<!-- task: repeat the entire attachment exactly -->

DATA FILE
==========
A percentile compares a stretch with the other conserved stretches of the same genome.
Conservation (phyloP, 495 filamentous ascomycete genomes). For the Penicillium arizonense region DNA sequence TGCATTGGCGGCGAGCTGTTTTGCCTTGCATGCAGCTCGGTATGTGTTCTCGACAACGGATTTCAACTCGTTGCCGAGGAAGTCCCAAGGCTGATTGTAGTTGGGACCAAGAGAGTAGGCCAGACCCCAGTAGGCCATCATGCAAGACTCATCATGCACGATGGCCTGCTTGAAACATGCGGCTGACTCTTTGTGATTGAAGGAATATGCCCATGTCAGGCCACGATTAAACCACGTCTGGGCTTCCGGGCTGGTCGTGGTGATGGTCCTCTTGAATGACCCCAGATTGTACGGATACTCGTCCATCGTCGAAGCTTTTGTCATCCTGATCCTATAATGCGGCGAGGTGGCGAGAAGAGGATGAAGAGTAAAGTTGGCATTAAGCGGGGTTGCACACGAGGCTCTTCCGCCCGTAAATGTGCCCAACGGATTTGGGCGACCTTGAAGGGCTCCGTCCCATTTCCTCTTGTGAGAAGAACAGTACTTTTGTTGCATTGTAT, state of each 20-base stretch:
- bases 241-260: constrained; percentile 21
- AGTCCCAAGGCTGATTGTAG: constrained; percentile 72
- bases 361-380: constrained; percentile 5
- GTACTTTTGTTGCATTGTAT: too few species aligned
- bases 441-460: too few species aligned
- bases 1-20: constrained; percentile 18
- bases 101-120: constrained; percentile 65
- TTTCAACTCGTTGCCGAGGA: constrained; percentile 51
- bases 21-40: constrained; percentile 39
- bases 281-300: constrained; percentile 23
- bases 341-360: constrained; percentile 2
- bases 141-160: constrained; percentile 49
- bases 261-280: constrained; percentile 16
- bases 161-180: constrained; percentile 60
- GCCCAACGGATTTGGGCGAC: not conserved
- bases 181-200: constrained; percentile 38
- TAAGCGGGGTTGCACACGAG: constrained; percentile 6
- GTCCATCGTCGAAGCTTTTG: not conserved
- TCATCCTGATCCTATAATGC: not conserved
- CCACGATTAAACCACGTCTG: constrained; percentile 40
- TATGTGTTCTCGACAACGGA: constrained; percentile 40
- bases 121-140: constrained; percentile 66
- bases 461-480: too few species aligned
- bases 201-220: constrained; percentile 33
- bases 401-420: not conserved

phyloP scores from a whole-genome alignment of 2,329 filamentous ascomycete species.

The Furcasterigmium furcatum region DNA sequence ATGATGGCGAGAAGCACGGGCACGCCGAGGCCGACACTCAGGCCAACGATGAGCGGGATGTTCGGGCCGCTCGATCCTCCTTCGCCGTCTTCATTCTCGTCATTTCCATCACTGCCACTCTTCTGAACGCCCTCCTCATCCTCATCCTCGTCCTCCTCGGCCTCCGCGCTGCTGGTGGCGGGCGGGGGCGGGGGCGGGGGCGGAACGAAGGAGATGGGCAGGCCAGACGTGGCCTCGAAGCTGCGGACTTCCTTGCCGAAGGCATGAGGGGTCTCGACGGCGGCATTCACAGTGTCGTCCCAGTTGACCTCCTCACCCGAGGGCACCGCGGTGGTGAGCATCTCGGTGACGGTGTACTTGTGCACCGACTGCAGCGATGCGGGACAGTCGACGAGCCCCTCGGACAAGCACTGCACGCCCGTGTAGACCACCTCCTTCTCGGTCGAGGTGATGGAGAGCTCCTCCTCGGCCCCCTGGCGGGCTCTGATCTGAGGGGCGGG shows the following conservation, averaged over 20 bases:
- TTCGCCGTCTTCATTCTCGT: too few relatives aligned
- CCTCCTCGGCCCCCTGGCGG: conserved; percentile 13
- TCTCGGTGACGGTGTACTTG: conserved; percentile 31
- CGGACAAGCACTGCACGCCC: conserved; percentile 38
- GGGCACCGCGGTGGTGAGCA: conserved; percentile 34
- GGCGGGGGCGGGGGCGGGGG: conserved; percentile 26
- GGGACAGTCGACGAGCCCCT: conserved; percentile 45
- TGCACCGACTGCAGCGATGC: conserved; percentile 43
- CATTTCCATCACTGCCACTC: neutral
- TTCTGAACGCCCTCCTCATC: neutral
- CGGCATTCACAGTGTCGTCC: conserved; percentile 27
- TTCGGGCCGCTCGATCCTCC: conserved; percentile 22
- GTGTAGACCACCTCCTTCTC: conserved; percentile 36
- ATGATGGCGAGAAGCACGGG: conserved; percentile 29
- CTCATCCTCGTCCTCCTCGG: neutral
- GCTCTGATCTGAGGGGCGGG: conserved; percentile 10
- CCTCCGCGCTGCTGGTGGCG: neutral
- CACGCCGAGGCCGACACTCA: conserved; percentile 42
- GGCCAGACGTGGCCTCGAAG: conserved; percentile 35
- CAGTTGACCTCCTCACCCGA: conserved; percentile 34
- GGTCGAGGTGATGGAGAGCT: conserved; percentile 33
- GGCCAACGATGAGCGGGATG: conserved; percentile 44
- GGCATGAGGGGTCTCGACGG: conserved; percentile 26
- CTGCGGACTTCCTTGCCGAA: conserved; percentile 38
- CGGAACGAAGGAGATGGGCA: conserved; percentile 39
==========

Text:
A percentile compares a stretch with the other conserved stretches of the same genome.
Conservation (phyloP, 495 filamentous ascomycete genomes). For the Penicillium arizonense region DNA sequence TGCATTGGCGGCGAGCTGTTTTGCCTTGCATGCAGCTCGGTATGTGTTCTCGACAACGGATTTCAACTCGTTGCCGAGGAAGTCCCAAGGCTGATTGTAGTTGGGACCAAGAGAGTAGGCCAGACCCCAGTAGGCCATCATGCAAGACTCATCATGCACGATGGCCTGCTTGAAACATGCGGCTGACTCTTTGTGATTGAAGGAATATGCCCATGTCAGGCCACGATTAAACCACGTCTGGGCTTCCGGGCTGGTCGTGGTGATGGTCCTCTTGAATGACCCCAGATTGTACGGATACTCGTCCATCGTCGAAGCTTTTGTCATCCTGATCCTATAATGCGGCGAGGTGGCGAGAAGAGGATGAAGAGTAAAGTTGGCATTAAGCGGGGTTGCACACGAGGCTCTTCCGCCCGTAAATGTGCCCAACGGATTTGGGCGACCTTGAAGGGCTCCGTCCCATTTCCTCTTGTGAGAAGAACAGTACTTTTGTTGCATTGTAT, state of each 20-base stretch:
- bases 241-260: constrained; percentile 21
- AGTCCCAAGGCTGATTGTAG: constrained; percentile 72
- bases 361-380: constrained; percentile 5
- GTACTTTTGTTGCATTGTAT: too few species aligned
- bases 441-460: too few species aligned
- bases 1-20: constrained; percentile 18
- bases 101-120: constrained; percentile 65
- TTTCAACTCGTTGCCGAGGA: constrained; percentile 51
- bases 21-40: constrained; percentile 39
- bases 281-300: constrained; percentile 23
- bases 341-360: constrained; percentile 2
- bases 141-160: constrained; percentile 49
- bases 261-280: constrained; percentile 16
- bases 161-180: constrained; percentile 60
- GCCCAACGGATTTGGGCGAC: not conserved
- bases 181-200: constrained; percentile 38
- TAAGCGGGGTTGCACACGAG: constrained; percentile 6
- GTCCATCGTCGAAGCTTTTG: not conserved
- TCATCCTGATCCTATAATGC: not conserved
- CCACGATTAAACCACGTCTG: constrained; percentile 40
- TATGTGTTCTCGACAACGGA: constrained; percentile 40
- bases 121-140: constrained; percentile 66
- bases 461-480: too few species aligned
- bases 201-220: constrained; percentile 33
- bases 401-420: not conserved

phyloP scores from a whole-genome alignment of 2,329 filamentous ascomycete species.

The Furcasterigmium furcatum region DNA sequence ATGATGGCGAGAAGCACGGGCACGCCGAGGCCGACACTCAGGCCAACGATGAGCGGGATGTTCGGGCCGCTCGATCCTCCTTCGCCGTCTTCATTCTCGTCATTTCCATCACTGCCACTCTTCTGAACGCCCTCCTCATCCTCATCCTCGTCCTCCTCGGCCTCCGCGCTGCTGGTGGCGGGCGGGGGCGGGGGCGGGGGCGGAACGAAGGAGATGGGCAGGCCAGACGTGGCCTCGAAGCTGCGGACTTCCTTGCCGAAGGCATGAGGGGTCTCGACGGCGGCATTCACAGTGTCGTCCCAGTTGACCTCCTCACCCGAGGGCACCGCGGTGGTGAGCATCTCGGTGACGGTGTACTTGTGCACCGACTGCAGCGATGCGGGACAGTCGACGAGCCCCTCGGACAAGCACTGCACGCCCGTGTAGACCACCTCCTTCTCGGTCGAGGTGATGGAGAGCTCCTCCTCGGCCCCCTGGCGGGCTCTGATCTGAGGGGCGGG shows the following conservation, averaged over 20 bases:
- TTCGCCGTCTTCATTCTCGT: too few relatives aligned
- CCTCCTCGGCCCCCTGGCGG: conserved; percentile 13
- TCTCGGTGACGGTGTACTTG: conserved; percentile 31
- CGGACAAGCACTGCACGCCC: conserved; percentile 38
- GGGCACCGCGGTGGTGAGCA: conserved; percentile 34
- GGCGGGGGCGGGGGCGGGGG: conserved; percentile 26
- GGGACAGTCGACGAGCCCCT: conserved; percentile 45
- TGCACCGACTGCAGCGATGC: conserved; percentile 43
- CATTTCCATCACTGCCACTC: neutral
- TTCTGAACGCCCTCCTCATC: neutral
- CGGCATTCACAGTGTCGTCC: conserved; percentile 27
- TTCGGGCCGCTCGATCCTCC: conserved; percentile 22
- GTGTAGACCACCTCCTTCTC: conserved; percentile 36
- ATGATGGCGAGAAGCACGGG: conserved; percentile 29
- CTCATCCTCGTCCTCCTCGG: neutral
- GCTCTGATCTGAGGGGCGGG: conserved; percentile 10
- CCTCCGCGCTGCTGGTGGCG: neutral
- CACGCCGAGGCCGACACTCA: conserved; percentile 42
- GGCCAGACGTGGCCTCGAAG: conserved; percentile 35
- CAGTTGACCTCCTCACCCGA: conserved; percentile 34
- GGTCGAGGTGATGGAGAGCT: conserved; percentile 33
- GGCCAACGATGAGCGGGATG: conserved; percentile 44
- GGCATGAGGGGTCTCGACGG: conserved; percentile 26
- CTGCGGACTTCCTTGCCGAA: conserved; percentile 38
- CGGAACGAAGGAGATGGGCA: conserved; percentile 39